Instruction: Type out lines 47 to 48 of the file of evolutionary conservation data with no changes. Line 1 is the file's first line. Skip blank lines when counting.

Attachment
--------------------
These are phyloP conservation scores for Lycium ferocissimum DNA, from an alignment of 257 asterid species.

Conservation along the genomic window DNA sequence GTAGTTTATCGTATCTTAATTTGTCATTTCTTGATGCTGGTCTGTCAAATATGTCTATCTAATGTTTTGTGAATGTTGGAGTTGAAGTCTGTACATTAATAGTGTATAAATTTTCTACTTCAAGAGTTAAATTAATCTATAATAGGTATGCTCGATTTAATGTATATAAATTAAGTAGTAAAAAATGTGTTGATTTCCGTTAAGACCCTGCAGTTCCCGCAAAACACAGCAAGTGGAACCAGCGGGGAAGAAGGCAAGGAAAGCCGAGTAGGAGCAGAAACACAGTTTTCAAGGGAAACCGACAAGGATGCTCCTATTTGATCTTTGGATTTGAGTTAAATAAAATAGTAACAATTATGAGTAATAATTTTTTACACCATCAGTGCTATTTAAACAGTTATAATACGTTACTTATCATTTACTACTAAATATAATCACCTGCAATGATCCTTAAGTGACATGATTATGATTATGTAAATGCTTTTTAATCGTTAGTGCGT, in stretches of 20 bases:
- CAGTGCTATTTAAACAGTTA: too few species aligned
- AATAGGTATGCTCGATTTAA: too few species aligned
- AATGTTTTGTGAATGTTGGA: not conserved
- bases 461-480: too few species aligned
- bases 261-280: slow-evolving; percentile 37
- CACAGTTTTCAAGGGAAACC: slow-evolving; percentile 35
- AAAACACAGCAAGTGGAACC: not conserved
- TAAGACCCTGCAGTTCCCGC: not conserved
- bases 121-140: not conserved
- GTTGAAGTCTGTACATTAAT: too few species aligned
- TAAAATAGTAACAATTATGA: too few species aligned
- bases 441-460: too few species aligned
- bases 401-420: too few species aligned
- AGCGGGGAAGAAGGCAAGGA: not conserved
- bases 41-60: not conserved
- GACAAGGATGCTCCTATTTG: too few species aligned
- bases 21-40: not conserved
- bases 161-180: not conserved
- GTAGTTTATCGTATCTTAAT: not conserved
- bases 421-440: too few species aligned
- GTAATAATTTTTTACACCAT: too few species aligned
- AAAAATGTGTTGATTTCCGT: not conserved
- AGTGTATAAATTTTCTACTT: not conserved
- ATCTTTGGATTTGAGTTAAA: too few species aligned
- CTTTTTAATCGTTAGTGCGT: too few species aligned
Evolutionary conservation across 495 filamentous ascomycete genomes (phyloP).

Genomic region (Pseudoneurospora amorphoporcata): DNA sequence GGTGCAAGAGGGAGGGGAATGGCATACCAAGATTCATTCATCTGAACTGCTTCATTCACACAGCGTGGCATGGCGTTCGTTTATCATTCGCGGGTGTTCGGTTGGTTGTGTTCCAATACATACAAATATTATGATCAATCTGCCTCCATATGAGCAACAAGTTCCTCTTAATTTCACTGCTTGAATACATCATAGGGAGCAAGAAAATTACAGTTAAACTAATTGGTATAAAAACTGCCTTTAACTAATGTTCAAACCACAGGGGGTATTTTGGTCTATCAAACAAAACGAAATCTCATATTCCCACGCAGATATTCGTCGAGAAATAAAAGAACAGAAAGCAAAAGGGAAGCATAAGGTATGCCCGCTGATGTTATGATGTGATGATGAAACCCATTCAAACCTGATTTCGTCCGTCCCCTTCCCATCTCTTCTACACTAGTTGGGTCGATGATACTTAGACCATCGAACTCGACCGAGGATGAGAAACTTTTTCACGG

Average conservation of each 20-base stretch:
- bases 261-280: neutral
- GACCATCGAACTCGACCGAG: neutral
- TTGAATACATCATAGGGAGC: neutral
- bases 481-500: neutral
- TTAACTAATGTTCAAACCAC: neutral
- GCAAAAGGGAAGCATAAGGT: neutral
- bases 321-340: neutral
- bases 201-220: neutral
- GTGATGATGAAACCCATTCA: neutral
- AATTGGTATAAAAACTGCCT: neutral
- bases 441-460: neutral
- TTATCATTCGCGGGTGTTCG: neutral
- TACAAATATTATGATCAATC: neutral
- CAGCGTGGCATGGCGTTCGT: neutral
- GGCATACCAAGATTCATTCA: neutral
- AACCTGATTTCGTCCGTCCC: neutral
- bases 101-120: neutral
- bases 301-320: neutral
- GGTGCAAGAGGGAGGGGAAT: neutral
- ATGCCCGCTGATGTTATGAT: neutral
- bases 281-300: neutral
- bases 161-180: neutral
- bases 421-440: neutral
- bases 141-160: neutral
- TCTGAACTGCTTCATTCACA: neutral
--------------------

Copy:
- bases 101-120: neutral
- bases 301-320: neutral